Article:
Recently the FSL was approved by the Food and Drug Administration (FDA) to perform some of the steps of eye surgery to remove a cataract or cloudy lens.
Femtosecond Lasers are also being used to perform some of the steps of eye surgery to remove a clear lens or refractive lens exchange (RLE), and to make arcuate incisions in the cornea (AK) to reduce astigmatism.
Patients may have many questions about the differences of how the FSL is used in modern eye surgery. Westchester Eye Surgeons would be pleased to help you understand more about FSL – please set up a consultation with our expert eye surgeons today.
Laser In-Situ Keratomileusis (LASIK)
LASIK is an EXTRAOCULAR surgery for addressing nearsightedness, farsightedness and astigmatism optical corrections.
The FSL technology is applied on the front structure of the eye called the cornea. In LASIK, a microkeratome is used to shave the cornea to create a flap. The flap then is opened like the page of a book to expose tissue just below the cornea’s surface.
Next, the laser is used to remove ultra-thin layers from the cornea to reshape in a way to reduce a patient’s optical correction. Finally, the flap is returned to its original position in most cases without sutures.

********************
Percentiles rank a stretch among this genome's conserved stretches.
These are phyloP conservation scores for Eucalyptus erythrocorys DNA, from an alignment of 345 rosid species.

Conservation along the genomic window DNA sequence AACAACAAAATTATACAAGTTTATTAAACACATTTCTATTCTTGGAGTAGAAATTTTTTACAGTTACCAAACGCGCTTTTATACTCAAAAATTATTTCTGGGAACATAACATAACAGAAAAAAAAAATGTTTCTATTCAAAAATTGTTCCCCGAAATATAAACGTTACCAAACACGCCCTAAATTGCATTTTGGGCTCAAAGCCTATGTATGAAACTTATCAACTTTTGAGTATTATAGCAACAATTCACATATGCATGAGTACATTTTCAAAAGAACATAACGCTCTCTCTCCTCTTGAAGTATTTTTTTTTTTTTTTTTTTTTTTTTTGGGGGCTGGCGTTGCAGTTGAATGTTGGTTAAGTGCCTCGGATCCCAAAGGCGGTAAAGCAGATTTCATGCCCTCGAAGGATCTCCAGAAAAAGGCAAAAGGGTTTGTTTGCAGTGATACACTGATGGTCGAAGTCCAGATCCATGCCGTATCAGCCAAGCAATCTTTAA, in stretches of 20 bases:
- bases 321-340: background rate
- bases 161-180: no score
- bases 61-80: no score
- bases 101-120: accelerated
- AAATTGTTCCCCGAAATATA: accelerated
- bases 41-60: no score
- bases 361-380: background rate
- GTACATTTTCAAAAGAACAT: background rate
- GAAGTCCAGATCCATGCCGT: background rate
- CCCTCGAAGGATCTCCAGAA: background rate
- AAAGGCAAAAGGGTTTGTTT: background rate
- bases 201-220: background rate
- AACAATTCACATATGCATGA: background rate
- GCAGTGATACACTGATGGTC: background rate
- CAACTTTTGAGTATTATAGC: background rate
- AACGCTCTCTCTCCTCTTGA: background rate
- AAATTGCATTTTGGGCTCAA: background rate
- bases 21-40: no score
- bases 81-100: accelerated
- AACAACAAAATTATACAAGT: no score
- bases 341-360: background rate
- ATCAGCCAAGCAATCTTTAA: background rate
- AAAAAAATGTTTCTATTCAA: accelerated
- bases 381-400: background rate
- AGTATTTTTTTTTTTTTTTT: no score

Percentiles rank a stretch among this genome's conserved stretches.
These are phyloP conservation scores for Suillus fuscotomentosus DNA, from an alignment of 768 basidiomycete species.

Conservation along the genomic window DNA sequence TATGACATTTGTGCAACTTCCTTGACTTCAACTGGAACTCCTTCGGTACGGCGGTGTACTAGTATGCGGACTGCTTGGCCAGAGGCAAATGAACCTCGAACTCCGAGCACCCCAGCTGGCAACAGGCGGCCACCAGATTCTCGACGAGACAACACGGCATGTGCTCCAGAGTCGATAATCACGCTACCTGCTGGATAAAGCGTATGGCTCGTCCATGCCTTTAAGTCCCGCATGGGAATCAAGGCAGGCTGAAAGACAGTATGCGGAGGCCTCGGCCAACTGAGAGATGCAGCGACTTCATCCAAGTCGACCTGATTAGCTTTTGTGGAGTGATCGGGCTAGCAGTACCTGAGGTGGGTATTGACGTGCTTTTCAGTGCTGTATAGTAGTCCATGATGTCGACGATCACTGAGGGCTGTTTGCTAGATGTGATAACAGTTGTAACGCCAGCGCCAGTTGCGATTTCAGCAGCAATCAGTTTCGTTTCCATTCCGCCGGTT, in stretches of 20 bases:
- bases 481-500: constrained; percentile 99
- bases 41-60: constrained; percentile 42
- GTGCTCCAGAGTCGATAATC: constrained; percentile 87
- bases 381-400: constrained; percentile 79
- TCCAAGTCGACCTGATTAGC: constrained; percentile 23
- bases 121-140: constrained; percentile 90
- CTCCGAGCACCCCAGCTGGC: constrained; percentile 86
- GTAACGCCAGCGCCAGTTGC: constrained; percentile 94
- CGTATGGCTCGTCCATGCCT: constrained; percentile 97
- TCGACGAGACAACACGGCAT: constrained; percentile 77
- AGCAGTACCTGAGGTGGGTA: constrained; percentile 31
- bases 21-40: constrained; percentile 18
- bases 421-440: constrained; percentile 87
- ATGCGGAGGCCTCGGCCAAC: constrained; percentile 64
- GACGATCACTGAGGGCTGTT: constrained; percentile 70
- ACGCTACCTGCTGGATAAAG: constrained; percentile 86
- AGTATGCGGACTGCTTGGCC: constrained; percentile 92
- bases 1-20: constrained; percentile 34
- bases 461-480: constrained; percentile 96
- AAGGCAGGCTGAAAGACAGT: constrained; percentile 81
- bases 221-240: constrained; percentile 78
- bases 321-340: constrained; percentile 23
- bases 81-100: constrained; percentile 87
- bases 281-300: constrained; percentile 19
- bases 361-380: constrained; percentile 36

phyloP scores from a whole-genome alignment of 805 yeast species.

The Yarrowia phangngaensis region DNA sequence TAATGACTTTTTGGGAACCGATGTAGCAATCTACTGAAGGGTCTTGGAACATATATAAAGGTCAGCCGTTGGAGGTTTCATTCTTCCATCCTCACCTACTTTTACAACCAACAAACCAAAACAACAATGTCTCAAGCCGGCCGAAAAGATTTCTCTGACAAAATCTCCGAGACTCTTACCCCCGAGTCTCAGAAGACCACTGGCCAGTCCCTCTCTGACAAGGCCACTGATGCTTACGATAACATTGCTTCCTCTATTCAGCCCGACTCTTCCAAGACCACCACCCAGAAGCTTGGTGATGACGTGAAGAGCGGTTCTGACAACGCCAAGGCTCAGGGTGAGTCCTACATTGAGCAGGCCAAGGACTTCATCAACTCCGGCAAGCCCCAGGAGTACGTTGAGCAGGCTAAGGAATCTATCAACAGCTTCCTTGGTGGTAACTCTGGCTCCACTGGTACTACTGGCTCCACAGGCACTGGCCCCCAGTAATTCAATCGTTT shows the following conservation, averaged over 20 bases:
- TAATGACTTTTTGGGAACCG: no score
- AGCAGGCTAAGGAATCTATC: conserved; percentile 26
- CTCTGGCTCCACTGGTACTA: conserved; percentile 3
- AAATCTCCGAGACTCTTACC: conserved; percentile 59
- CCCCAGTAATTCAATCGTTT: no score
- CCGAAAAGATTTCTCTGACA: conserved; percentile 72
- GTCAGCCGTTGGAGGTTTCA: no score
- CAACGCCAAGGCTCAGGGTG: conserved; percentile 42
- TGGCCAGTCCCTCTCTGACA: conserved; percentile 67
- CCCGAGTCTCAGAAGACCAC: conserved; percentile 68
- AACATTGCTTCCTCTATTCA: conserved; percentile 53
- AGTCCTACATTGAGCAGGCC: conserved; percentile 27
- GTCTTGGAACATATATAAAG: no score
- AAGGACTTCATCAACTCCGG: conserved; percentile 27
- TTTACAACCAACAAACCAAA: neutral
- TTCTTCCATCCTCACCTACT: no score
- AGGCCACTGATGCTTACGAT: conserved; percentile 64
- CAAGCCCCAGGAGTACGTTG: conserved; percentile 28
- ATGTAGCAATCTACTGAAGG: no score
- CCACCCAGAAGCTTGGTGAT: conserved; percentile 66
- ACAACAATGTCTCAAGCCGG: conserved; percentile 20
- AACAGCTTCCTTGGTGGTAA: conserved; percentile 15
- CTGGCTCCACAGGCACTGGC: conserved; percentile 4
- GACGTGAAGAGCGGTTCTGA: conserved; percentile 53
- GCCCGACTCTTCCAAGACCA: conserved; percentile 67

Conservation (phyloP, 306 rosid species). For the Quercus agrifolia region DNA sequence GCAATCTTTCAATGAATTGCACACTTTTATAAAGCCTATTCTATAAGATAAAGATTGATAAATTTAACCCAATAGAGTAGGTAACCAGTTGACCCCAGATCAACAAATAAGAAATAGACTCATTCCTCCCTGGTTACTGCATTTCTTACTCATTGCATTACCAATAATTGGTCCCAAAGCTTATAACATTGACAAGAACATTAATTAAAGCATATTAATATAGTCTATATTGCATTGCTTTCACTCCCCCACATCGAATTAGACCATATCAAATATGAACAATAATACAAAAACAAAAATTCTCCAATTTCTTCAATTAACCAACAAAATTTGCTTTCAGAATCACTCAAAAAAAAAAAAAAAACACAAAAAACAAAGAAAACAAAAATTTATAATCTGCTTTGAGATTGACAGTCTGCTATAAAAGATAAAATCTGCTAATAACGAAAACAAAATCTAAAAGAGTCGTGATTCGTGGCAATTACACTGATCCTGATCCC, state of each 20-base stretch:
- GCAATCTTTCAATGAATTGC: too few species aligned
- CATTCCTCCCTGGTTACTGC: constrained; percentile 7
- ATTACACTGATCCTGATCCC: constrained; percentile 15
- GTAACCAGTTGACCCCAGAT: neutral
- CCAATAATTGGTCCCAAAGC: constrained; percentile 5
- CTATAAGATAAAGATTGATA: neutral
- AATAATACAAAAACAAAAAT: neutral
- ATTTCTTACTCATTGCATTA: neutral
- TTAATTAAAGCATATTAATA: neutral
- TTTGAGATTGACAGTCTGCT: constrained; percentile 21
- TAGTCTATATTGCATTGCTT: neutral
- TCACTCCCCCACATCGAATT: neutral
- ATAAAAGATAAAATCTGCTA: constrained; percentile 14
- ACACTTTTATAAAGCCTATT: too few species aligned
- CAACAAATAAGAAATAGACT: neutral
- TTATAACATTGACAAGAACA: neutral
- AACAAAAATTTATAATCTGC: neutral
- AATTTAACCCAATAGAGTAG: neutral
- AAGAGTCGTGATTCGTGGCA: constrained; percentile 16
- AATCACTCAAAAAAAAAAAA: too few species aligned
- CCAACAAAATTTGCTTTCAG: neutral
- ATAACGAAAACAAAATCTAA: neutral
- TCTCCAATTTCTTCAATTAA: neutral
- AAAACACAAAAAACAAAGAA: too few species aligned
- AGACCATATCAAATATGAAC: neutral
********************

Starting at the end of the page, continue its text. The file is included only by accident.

Cataract Surgery with the FSL
Cataract surgery is an INTRAOCULAR surgery for removing a cloudy cataract and restoring a clear pathway for images to focus within the eye.
Traditionally, the eye surgeon uses blades to create the incisions in the cornea (the front window of the eye), and other special instruments to create the capsulotomy (the circular incision in the outer layer of the cataract or clear lens).
The eye surgeon also uses a phacoemulsification device that utilizes ultrasound power to break up the lens and remove it from the eye.
Patients with astigmatism have several choices for the reduction of astigmatism. Nonsurgical options for astigmatism correction include glasses and contact lenses. Surgical correction of astigmatism can be achieved through a toric intraocular lens, a limbal relaxing incision (LRI) made manually with a blade, or an arcuate incision made with the femtosecond laser (AK).
Refractive surgery such as LASIK or PRK can also treat astigmatism. The possible benefits of the FSL include the ability to make more precise and consistent incisions in the cornea, a more circular and centered capsulotomy, and to pre-soften the cataract so less ultrasound energy is necessary with the phacoemulsification device.
Types of Eye Surgery – LASIK or Laser
The shape and size of incisions made with the laser may be more precise. The FSL can be used to perform some or all of these steps. The FSL is used for LASIK and cataract surgery offering laser quality preciseness and consistency. The location of the application differs:
In LASIK we are addressing optical alternatives for glasses and contacts outside the eye on the cornea.
In cataract surgery we address optical issues in conjunction with removal of a cloudy intraocular cataract that prevents clear images to focus within the eye.
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